What is the difference between pari passu vs pro rata in real estate?

What is the Difference Between Pari Passu vs Pro Rata in Real Estate?

In real estate and finance, "pari passu" and "pro rata" are terms used to describe how payments or distributions are prioritized and divided among investors or creditors, but they address slightly different aspects of these processes.

  • Pari Passu: This Latin term means "on equal footing" and is used to describe situations where multiple parties or claims have equal rights or priority in the context of financial distributions or obligations. In real estate, if investors are described as being pari passu, it means they have equal claim to distributions or assets, without any priority over each other. For example, in a liquidation scenario, all pari passu creditors or investors would receive payments simultaneously and proportionally to their claims, but only after any senior claims have been satisfied.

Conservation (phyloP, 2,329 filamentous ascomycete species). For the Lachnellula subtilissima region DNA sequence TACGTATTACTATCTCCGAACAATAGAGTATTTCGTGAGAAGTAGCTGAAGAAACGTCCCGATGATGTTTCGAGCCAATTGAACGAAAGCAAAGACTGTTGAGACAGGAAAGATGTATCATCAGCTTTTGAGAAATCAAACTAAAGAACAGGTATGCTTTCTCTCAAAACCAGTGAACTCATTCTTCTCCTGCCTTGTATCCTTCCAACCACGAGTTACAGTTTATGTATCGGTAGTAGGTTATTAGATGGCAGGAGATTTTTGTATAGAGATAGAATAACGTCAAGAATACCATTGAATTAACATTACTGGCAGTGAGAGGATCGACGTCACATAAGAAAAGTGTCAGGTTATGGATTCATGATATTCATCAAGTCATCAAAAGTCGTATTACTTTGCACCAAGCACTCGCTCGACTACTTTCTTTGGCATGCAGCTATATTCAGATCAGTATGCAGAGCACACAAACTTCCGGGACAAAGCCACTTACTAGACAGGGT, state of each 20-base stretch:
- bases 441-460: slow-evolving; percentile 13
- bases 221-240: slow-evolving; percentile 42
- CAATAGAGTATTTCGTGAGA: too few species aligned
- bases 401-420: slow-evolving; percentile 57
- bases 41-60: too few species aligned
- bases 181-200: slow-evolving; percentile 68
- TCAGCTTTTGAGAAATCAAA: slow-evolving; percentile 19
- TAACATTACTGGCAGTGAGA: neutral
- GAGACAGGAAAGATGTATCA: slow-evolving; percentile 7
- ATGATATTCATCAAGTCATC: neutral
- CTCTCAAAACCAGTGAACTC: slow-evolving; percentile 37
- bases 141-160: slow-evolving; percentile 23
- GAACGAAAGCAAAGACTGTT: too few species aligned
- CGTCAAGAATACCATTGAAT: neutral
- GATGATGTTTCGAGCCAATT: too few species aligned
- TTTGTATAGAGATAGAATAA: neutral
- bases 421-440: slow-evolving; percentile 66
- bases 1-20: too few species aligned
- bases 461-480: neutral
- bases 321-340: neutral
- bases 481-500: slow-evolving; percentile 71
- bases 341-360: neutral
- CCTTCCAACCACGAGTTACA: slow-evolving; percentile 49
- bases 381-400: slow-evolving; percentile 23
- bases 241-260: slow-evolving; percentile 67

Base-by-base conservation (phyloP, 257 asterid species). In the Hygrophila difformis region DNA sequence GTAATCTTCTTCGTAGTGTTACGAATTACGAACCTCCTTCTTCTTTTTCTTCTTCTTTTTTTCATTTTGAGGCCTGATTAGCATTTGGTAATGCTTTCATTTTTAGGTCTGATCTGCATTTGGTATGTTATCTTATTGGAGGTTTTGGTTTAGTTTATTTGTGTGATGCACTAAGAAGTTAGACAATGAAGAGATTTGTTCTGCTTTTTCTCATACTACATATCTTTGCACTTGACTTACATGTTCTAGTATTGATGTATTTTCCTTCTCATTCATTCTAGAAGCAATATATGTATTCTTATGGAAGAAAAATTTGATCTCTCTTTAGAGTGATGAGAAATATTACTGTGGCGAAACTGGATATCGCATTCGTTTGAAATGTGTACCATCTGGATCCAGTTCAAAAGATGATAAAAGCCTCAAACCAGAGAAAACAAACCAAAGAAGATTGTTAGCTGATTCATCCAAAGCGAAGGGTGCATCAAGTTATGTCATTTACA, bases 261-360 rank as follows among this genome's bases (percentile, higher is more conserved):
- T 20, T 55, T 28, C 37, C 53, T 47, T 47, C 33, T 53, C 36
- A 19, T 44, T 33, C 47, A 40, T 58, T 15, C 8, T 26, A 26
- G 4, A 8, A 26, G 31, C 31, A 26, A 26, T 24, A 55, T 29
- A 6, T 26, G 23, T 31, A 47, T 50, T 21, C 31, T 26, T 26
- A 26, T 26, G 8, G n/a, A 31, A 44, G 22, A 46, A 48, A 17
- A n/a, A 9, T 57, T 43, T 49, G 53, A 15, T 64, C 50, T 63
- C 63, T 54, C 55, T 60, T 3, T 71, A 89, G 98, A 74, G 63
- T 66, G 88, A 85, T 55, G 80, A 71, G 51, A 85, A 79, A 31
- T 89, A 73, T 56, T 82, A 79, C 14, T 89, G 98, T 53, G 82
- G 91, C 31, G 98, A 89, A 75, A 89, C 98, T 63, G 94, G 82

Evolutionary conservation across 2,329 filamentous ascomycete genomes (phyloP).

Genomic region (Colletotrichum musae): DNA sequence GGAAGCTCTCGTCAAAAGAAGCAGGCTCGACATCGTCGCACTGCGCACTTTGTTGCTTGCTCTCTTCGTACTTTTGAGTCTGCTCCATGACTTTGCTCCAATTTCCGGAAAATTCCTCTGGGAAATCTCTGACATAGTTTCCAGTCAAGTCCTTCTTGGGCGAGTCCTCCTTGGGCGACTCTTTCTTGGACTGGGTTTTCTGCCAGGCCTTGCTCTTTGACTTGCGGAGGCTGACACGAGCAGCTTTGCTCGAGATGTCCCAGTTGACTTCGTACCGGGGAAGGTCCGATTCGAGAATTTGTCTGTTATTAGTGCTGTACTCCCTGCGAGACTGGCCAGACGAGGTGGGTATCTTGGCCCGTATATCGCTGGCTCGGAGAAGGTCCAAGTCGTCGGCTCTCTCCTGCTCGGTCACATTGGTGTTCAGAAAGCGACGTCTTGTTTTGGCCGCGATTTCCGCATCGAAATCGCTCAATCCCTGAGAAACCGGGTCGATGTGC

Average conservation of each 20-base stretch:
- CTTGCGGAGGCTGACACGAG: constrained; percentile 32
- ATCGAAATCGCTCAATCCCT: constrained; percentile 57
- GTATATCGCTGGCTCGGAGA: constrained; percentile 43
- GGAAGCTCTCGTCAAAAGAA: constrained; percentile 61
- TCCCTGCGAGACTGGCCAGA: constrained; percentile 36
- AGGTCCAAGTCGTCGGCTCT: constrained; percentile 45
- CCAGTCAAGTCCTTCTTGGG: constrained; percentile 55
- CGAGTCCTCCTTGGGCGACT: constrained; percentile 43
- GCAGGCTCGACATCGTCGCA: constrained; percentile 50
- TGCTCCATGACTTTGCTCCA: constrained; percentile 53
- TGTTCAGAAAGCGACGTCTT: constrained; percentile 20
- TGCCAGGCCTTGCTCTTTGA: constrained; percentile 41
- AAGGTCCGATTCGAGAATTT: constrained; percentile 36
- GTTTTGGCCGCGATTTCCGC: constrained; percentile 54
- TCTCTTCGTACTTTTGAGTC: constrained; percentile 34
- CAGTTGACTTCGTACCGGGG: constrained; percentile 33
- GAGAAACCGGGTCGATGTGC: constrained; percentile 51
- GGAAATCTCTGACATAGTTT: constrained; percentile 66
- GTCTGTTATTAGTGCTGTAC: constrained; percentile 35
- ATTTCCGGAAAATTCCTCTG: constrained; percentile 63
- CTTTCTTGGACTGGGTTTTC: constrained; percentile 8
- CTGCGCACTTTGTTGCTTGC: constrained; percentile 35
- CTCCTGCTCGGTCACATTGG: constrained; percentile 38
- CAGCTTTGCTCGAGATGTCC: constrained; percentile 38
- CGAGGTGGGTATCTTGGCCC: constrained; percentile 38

• Pro Rata: This term refers to the proportional allocation or distribution of funds or resources among parties based on their share of the total. In real estate investments, if distributions are made on a pro rata basis, each investor receives a portion of the returns directly proportional to their investment in the project. Pro rata ensures fairness in the distribution process but does not necessarily imply any priority or order in how payments are made, unlike pari passu, which emphasizes the equal standing among parties.

The main difference lies in their context of use: pari passu highlights the equal priority or status among parties, while pro rata focuses on the proportional division of payments or resources based on the size of each party's stake or claim.

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